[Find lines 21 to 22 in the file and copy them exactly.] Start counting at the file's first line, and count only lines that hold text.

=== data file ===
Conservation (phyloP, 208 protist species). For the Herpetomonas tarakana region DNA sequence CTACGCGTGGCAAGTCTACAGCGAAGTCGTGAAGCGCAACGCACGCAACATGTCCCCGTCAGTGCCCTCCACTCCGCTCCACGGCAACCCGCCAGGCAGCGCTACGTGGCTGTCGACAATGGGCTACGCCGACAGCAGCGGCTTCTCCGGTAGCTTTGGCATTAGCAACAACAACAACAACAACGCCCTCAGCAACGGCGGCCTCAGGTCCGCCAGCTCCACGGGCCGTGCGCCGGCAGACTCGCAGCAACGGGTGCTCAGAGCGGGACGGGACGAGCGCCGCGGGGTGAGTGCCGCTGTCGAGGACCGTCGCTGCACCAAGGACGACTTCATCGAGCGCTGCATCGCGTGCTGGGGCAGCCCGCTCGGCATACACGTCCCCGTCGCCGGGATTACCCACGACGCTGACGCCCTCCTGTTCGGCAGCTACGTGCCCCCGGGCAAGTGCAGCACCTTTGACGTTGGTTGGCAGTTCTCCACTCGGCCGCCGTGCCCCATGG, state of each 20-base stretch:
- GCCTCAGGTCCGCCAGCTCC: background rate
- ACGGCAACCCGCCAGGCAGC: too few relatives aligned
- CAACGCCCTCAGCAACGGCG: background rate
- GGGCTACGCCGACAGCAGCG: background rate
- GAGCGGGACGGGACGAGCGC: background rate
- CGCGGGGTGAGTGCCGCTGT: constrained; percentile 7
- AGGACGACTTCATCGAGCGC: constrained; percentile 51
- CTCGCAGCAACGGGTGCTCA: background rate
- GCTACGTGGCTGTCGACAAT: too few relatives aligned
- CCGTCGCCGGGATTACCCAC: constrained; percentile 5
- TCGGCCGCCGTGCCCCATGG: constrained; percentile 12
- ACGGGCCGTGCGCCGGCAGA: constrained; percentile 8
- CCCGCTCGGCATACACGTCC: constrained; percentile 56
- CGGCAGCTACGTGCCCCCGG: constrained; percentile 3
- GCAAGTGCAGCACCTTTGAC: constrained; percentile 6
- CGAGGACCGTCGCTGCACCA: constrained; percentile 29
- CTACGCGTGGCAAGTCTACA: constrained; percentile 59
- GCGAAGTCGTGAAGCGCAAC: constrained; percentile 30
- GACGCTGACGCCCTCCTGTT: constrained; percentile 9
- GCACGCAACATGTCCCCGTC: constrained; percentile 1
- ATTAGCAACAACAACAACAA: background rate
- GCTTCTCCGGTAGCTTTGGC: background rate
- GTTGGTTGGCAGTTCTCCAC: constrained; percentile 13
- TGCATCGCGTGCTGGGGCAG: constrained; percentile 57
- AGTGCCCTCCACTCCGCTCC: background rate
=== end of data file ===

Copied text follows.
- GCACGCAACATGTCCCCGTC: constrained; percentile 1
- ATTAGCAACAACAACAACAA: background rate